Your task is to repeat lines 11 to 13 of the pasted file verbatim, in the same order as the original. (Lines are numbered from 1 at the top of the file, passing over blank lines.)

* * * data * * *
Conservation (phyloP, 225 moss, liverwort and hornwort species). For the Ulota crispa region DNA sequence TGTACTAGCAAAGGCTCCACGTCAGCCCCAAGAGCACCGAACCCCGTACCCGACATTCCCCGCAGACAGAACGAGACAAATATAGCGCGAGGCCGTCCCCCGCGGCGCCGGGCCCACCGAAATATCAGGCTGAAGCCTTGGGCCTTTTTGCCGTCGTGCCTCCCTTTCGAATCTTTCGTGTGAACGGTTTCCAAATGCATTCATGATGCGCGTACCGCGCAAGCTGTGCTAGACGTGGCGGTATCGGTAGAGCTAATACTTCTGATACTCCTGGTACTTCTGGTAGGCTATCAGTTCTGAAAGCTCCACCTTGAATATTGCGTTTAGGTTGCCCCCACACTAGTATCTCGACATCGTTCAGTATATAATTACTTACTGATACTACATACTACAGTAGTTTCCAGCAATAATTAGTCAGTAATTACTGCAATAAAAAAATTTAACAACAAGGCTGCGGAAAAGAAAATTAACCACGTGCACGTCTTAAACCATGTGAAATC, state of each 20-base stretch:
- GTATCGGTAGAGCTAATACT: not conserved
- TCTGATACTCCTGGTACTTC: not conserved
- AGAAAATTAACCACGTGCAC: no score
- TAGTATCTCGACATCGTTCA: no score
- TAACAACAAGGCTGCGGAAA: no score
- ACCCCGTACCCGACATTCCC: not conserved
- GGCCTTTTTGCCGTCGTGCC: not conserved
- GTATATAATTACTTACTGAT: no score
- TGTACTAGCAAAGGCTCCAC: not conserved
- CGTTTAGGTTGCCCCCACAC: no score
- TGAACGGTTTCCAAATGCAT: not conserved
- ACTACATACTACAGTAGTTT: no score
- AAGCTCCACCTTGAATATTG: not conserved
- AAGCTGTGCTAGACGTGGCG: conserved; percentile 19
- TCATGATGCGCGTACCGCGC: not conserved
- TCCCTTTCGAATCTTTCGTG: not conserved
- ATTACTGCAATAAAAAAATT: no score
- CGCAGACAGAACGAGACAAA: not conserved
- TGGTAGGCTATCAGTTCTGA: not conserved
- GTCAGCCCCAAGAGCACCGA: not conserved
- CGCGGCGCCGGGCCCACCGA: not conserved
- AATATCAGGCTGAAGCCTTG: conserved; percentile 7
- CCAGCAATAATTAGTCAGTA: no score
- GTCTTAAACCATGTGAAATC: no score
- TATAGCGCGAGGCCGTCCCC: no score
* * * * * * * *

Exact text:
- CGTTTAGGTTGCCCCCACAC: no score
- TGAACGGTTTCCAAATGCAT: not conserved
- ACTACATACTACAGTAGTTT: no score